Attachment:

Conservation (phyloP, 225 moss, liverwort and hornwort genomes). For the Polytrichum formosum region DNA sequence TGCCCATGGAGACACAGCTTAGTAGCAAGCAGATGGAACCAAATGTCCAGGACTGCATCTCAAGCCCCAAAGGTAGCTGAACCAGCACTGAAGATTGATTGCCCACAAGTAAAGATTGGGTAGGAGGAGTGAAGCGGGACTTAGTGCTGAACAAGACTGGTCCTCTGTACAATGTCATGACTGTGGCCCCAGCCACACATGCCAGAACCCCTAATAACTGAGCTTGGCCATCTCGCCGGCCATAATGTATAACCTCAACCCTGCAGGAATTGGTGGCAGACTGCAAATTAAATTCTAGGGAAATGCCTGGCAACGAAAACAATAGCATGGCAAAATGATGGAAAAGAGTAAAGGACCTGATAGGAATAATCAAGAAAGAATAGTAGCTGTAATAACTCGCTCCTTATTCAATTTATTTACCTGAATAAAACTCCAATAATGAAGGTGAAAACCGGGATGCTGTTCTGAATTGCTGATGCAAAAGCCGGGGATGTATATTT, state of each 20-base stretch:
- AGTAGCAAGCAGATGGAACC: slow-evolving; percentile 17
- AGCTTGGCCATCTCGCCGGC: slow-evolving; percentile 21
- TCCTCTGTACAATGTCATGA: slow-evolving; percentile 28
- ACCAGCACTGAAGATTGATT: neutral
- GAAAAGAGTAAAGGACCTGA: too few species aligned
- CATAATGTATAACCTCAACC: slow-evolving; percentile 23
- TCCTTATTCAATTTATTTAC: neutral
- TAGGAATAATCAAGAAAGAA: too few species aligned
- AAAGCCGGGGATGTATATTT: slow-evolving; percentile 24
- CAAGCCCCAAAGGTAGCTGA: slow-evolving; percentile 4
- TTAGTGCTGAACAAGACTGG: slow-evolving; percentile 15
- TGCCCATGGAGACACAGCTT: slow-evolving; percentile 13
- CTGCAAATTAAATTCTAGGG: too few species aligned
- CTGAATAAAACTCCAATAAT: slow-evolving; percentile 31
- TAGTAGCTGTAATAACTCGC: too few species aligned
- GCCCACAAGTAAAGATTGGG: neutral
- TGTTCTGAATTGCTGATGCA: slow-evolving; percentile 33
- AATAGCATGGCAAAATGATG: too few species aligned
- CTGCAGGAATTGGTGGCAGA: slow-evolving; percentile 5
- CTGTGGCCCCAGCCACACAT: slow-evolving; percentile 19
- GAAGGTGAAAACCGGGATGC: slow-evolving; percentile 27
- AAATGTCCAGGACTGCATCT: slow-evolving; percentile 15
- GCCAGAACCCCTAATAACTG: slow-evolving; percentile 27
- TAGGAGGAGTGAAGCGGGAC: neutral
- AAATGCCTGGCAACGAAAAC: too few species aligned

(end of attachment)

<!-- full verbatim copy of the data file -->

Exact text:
Conservation (phyloP, 225 moss, liverwort and hornwort genomes). For the Polytrichum formosum region DNA sequence TGCCCATGGAGACACAGCTTAGTAGCAAGCAGATGGAACCAAATGTCCAGGACTGCATCTCAAGCCCCAAAGGTAGCTGAACCAGCACTGAAGATTGATTGCCCACAAGTAAAGATTGGGTAGGAGGAGTGAAGCGGGACTTAGTGCTGAACAAGACTGGTCCTCTGTACAATGTCATGACTGTGGCCCCAGCCACACATGCCAGAACCCCTAATAACTGAGCTTGGCCATCTCGCCGGCCATAATGTATAACCTCAACCCTGCAGGAATTGGTGGCAGACTGCAAATTAAATTCTAGGGAAATGCCTGGCAACGAAAACAATAGCATGGCAAAATGATGGAAAAGAGTAAAGGACCTGATAGGAATAATCAAGAAAGAATAGTAGCTGTAATAACTCGCTCCTTATTCAATTTATTTACCTGAATAAAACTCCAATAATGAAGGTGAAAACCGGGATGCTGTTCTGAATTGCTGATGCAAAAGCCGGGGATGTATATTT, state of each 20-base stretch:
- AGTAGCAAGCAGATGGAACC: slow-evolving; percentile 17
- AGCTTGGCCATCTCGCCGGC: slow-evolving; percentile 21
- TCCTCTGTACAATGTCATGA: slow-evolving; percentile 28
- ACCAGCACTGAAGATTGATT: neutral
- GAAAAGAGTAAAGGACCTGA: too few species aligned
- CATAATGTATAACCTCAACC: slow-evolving; percentile 23
- TCCTTATTCAATTTATTTAC: neutral
- TAGGAATAATCAAGAAAGAA: too few species aligned
- AAAGCCGGGGATGTATATTT: slow-evolving; percentile 24
- CAAGCCCCAAAGGTAGCTGA: slow-evolving; percentile 4
- TTAGTGCTGAACAAGACTGG: slow-evolving; percentile 15
- TGCCCATGGAGACACAGCTT: slow-evolving; percentile 13
- CTGCAAATTAAATTCTAGGG: too few species aligned
- CTGAATAAAACTCCAATAAT: slow-evolving; percentile 31
- TAGTAGCTGTAATAACTCGC: too few species aligned
- GCCCACAAGTAAAGATTGGG: neutral
- TGTTCTGAATTGCTGATGCA: slow-evolving; percentile 33
- AATAGCATGGCAAAATGATG: too few species aligned
- CTGCAGGAATTGGTGGCAGA: slow-evolving; percentile 5
- CTGTGGCCCCAGCCACACAT: slow-evolving; percentile 19
- GAAGGTGAAAACCGGGATGC: slow-evolving; percentile 27
- AAATGTCCAGGACTGCATCT: slow-evolving; percentile 15
- GCCAGAACCCCTAATAACTG: slow-evolving; percentile 27
- TAGGAGGAGTGAAGCGGGAC: neutral
- AAATGCCTGGCAACGAAAAC: too few species aligned